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The A/C Guy of Tampa Bay Inc. Blog

“Fan Only” vs. “Air Conditioning”: What’s the Difference?


In our last post, we explored a topic that’s always popular with homeowners: ways to save money. Specifically, how to lower the cost of cooling a home in the summer. It’s not hard to find ways to reduce how much you use your AC, and our technicians can help out with installations like dehumidifiers and high-efficiency ACs.

We didn’t touch on one way to lower AC costs in the last post, which is “fan only” mode. We’re going to address it here because it’s not exactly a way to save money, but it’s something important to know about.

The Central AC as a Central Fan

You know that a fan makes you feel cooler. It doesn’t lower air temperature, but instead, allows more heat to escape from your body so the air feels cooler than it is. 

Your central air conditioning system is largely a whole-house fan. The air handler of the unit has a powerful blower fan that’s responsible for circulating air through the ventilation system. The air conditioner only provides cooling when the compressor is running, which causes refrigerant to move through the indoor coil to pull heat from the air the blower sends into the ducts. When the compressor isn’t running, the blower circulates room-temperature air.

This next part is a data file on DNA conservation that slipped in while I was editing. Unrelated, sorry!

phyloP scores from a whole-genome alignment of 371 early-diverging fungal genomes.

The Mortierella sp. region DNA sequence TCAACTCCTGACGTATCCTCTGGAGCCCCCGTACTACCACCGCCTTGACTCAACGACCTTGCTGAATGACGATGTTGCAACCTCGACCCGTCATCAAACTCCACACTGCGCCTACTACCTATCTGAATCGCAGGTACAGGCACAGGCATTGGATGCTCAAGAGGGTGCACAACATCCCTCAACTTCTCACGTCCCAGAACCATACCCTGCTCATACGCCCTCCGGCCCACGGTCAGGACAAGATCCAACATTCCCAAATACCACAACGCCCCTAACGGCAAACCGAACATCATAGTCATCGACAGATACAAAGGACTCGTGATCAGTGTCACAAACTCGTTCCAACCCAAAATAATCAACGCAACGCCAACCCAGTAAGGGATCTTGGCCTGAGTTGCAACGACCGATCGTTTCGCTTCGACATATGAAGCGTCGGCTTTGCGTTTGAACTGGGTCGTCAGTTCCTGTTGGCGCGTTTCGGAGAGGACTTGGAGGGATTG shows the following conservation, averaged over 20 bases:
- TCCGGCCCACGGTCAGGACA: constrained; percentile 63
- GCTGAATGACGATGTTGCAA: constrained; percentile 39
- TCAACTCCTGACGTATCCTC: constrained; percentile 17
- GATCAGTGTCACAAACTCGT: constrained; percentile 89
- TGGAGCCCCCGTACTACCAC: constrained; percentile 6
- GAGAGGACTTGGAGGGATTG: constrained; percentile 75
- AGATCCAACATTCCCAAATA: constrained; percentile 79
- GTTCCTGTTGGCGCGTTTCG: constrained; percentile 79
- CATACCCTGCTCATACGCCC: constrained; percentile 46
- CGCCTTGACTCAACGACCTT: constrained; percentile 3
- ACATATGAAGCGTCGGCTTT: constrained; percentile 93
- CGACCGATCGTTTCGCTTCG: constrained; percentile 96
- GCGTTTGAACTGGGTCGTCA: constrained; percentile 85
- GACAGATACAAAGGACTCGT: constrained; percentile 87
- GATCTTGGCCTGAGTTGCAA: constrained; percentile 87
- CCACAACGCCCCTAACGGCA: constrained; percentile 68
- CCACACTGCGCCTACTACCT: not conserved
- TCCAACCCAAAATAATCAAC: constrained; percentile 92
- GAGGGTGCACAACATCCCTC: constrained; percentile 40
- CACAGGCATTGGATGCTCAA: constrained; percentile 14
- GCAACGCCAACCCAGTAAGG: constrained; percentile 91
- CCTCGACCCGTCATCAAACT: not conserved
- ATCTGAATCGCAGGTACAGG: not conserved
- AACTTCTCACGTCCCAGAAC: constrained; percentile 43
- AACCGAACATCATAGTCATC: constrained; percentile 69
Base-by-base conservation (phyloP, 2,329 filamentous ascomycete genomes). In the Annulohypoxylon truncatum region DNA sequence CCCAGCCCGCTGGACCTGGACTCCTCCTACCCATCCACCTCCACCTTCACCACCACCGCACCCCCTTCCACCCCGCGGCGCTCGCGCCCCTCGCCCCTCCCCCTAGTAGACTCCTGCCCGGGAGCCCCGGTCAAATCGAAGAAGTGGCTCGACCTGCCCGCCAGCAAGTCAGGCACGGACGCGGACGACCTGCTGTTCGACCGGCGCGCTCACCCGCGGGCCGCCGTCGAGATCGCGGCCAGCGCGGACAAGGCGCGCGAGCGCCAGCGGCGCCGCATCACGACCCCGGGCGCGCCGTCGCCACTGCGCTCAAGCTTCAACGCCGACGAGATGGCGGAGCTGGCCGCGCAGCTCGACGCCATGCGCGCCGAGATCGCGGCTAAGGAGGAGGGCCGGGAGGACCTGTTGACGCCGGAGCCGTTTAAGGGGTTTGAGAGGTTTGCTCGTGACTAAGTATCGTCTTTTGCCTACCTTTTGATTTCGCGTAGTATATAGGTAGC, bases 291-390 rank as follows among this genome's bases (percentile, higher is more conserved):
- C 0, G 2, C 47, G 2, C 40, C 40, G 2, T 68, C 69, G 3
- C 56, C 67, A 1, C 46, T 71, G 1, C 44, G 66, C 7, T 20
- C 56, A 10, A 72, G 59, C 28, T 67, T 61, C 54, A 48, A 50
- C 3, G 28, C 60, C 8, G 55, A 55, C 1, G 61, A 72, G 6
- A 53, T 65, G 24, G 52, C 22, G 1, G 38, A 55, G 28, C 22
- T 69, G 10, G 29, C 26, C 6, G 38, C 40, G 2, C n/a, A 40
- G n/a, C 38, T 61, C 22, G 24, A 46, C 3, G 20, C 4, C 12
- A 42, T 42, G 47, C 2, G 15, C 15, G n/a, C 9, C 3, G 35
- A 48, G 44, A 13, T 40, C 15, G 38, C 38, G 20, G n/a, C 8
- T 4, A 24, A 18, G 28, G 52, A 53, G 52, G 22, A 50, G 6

The Difference in Electrical Use

Both the blower fan and the compressor have motors that run from electricity. But the difference in how they use it is substantial. The average central air conditioner uses between 30,000 to 35,000 watts per hour. The blower fan uses around 750 watts per hour. Although it may seem like the AC is consuming the same amount of power whether the compressor is on or the system is in “fan only” mode, it’s much less costly to run only the fan. 

Should You Leave the AC on “Fan Only” Mode to Save Money?

Although the air circulation from “fan only” can help with keeping the house from feeling stuffy, you have to be standing in the direct path of the air current from a vent to get any cooling benefit from it. In general, keeping the AC running in “fan only” mode without the compressor coming on doesn’t do much good for comfort and it puts stress on the ducts as well as the blower fan. Too much of this strain can lead to air conditioning repair in Tampa, FL.

However, it is helpful to have the AC set to the “auto” mode, which is when the air conditioner will turn on the compressor as needed and have the fan run between those times. The reason is that it takes more energy to keep turning the fan on and off than to let it run. As long as you need cooling for the house, it’s wise to have the fan running even during periods when the compressor cycles down. The “auto” mode handles this. 

Call The A/C Guy of Tampa Bay Inc. for the best in cooling help. Serving our Tampa Bay family with integrity and honor.

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